The Push to Pagination: The Impact of a New Technology on Canadian Daily Newspapers

Catherine McKercher (School of Journalism, Carleton University)

Introduction

In newspaper offices across Canada, editors, reporters and production workers are talking about a computer technology that is going to eliminate some jobs and change the nature of others. It's called pagination and, while it is not yet the standard production equipment for Canadian newspapers, everyone involved in the business knows it is on the way.

In a full-fledged news pagination system, an editor sitting at a computer terminal can select the copy for a page, edit it, write the headlines, select and size the photographs and graphics, lay out the page and set the whole thing in type as a unit. The page is then photographed and made into a printing plate. (Eventually, computer specialists say, the camera stage will be eliminated and pages will be transmitted directly from the editing terminal to the printing press.)

This paper discusses research I am conducting on the spread of pagination technology in Canadian daily newspapers and the impact it has on two groups of newspaper workers: composing room employees and news desk editors. Some findings were presented at the June 1989 meeting of the Canadian Communication Association.

With the notable exception of Ottawa's tabloid Le Droit, none of the major dailies in Canada are at the stage of total pagination yet. For one thing, some elements of the technology are still very new and very expensive. For another, compositors at several newspapers have negotiated job guarantees, a factor that has slowed the push for technological change. As a result, even at Canada's most fully paginated dailies, such as the pioneering Windsor Star, compositors still do some paste-up work. (Their main job is sticking photographs on the page.)

But the push to pagination is increasingly strong. By the end of 1992, one in four Canadian dailies expects to be using some form of pagination. And this means major changes in the organization and operation of newspapers.

Methodology

John Shipman (1986) has provided a comprehensive review of the literature on the introduction of computers in newspapers in the 1970s. Oldrich Standera (1987) has examined the development of desktop publishing, a form of pagination technology. And there is ample technical material in trade journals about the newest bells and whistles in the computer business.

Little research has been done, however, on the spread of pagination technology in Canadian daily newspapers. So the first step in this research project was to find out who is using what.

A survey of publishers, funded by a small research grant from Carleton University, was distributed to 110 daily newspapers during the summer of 1988. Fifty-six dailies responded to the survey. Interviews were conducted with editors or publishers at most of the papers indicating plans to convert to pagination. Editors at some other newspapers that did not respond to the survey were contacted by mail or telephone, raising the total number contacted to about 70. Since then, the author has kept in contact with dailies on the brink of transition.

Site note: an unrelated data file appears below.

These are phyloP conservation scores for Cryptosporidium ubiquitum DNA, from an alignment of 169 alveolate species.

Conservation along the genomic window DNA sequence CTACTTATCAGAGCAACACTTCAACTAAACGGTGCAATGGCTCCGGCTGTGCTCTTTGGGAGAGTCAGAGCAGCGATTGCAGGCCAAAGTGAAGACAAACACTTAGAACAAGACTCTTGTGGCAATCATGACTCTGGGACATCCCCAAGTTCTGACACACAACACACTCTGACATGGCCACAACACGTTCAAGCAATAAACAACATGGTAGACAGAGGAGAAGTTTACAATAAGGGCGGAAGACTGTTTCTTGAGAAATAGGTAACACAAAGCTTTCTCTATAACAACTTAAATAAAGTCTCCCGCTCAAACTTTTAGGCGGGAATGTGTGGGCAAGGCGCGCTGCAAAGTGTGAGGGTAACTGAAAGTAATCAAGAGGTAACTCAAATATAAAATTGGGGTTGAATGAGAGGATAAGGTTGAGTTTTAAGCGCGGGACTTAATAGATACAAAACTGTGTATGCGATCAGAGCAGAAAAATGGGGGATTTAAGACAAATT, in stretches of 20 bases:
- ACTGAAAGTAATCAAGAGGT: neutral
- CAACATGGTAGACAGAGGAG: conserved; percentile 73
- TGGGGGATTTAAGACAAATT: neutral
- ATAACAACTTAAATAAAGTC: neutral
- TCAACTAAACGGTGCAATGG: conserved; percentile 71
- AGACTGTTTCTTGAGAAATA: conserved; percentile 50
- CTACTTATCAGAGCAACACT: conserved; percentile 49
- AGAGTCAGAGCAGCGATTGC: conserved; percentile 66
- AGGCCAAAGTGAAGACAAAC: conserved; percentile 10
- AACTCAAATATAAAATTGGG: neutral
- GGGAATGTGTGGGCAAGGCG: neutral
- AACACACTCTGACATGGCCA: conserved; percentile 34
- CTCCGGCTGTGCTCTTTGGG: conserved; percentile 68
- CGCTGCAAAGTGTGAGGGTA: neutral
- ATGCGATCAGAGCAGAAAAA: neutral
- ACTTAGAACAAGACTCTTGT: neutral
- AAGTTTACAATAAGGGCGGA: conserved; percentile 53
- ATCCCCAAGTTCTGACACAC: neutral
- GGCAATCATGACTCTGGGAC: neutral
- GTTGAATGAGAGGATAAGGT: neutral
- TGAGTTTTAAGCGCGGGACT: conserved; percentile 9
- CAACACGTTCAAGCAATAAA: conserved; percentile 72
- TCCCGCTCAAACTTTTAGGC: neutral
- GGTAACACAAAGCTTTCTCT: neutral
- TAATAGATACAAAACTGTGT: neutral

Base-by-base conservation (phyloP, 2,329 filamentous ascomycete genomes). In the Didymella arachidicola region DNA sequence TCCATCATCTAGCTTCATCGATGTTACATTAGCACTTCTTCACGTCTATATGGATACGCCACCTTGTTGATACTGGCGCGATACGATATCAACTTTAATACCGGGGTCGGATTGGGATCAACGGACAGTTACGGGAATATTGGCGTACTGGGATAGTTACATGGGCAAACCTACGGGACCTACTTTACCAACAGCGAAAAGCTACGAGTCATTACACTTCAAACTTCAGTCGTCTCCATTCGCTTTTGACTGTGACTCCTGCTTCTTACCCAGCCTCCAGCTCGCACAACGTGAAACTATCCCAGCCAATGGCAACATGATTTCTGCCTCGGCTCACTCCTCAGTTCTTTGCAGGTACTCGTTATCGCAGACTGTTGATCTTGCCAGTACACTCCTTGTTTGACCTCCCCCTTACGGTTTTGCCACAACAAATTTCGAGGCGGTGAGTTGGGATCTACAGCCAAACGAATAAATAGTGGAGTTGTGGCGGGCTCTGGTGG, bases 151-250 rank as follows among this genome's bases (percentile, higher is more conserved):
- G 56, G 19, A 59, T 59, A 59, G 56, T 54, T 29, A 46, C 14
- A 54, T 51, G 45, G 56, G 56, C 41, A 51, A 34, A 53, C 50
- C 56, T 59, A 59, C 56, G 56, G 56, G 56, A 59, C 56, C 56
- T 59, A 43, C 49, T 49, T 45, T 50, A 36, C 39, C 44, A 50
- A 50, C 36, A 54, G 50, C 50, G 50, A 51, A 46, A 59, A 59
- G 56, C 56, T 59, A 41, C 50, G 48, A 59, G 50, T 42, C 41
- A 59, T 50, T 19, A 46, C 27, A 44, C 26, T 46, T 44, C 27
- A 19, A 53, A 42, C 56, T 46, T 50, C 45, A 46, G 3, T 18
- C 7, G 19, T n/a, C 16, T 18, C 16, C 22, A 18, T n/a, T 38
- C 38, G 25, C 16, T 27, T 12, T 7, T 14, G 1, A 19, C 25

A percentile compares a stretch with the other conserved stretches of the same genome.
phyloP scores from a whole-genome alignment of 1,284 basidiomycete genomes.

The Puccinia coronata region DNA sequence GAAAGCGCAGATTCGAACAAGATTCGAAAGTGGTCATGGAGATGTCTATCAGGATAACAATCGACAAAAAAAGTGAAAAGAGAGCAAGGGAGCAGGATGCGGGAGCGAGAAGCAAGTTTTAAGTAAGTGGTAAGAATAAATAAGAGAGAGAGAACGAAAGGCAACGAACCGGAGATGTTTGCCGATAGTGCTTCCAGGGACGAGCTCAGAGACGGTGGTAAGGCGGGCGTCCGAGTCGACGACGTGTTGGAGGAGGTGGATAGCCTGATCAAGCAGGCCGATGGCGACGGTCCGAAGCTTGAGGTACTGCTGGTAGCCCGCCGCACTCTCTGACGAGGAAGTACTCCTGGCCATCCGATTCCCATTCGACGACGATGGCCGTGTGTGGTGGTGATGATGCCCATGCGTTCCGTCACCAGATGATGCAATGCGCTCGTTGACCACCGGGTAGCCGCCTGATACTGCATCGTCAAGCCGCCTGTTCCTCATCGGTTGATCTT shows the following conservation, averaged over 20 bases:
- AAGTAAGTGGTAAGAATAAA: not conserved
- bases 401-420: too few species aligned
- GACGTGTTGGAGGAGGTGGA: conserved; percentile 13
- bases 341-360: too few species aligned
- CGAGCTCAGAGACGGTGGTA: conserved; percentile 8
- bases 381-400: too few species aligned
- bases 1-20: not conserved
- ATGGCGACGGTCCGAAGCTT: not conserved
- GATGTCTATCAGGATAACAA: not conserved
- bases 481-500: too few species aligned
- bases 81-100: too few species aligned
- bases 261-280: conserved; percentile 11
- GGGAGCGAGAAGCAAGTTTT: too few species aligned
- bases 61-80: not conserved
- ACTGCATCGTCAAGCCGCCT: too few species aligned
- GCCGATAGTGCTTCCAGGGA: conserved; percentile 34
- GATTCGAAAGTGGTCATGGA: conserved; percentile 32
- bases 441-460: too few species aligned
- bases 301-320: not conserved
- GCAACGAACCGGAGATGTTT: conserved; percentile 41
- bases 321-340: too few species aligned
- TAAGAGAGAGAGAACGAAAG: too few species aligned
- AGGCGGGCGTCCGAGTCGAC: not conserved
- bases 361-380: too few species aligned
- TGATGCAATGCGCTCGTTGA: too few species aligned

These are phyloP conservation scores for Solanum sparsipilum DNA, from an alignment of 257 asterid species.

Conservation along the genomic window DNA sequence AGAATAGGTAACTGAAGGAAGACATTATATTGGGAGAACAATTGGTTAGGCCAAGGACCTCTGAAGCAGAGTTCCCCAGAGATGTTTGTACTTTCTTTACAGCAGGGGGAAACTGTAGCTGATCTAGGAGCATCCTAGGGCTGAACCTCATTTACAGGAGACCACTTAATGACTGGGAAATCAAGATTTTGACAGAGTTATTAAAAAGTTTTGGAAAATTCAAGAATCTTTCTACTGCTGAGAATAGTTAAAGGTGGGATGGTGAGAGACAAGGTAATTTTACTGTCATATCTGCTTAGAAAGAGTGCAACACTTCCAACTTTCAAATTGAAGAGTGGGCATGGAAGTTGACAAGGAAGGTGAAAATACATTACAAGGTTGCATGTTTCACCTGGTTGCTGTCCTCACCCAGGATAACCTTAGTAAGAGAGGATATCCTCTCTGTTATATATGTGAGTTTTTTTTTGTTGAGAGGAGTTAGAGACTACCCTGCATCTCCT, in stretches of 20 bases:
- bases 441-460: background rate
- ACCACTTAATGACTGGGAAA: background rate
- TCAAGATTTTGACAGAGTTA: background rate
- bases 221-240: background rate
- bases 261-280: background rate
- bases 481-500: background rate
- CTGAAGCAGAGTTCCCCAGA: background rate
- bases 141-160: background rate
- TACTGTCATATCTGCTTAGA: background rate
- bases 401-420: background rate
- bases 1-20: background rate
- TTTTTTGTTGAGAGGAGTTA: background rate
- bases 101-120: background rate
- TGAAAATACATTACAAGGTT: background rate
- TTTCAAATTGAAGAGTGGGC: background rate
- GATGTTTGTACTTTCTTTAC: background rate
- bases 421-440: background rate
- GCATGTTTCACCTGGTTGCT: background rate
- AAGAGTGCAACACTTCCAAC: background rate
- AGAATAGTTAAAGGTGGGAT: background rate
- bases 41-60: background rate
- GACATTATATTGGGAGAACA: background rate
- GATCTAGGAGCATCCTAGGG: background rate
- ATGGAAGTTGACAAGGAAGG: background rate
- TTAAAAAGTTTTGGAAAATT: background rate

My focus was strictly on news pages. The following discussion is in no way a definitive portrait of the Canadian newspaper industry. But it uses the most up-to-date material available to this researcher to sketch out the spread of pagination technology and begin to discuss its impact.

The Push to Pagination

The computers installed in newspapers in the 1970s revolutionized the way newspapers were produced. Reporters wrote their stories on computer terminals instead of typewriters; editors worked electronically, instead of with a pencil; and the job of setting stories into type was done by an editor using a computer, instead of a compositor working at a linotype machine. Fewer compositors were needed, and their work was de-skilled to cutting strips of type and pasting them on a page.

Pagination was to be the next step in newspaper production, and many in the industry expected it to spread as rapidly in the 1980s as the previous systems did in the 1970s. This didn't happen as planned, however. As one Toronto Star editor said, "I've been hearing that pagination is five years away for the last 15 years."

While pagination sounds simple, the technology to achieve it is complicated, and it took the major U.S. manufacturers longer than initially projected to come up with working systems at affordable prices. Meanwhile, unions representing compositors sought to protect their remaining members by negotiating job guarantees. This meant that, even if publishers bought new computers that made compositors redundant, they had to keep the workers on staff. As a result, many papers adopted attrition policies: when a compositor retired, the job was not filled.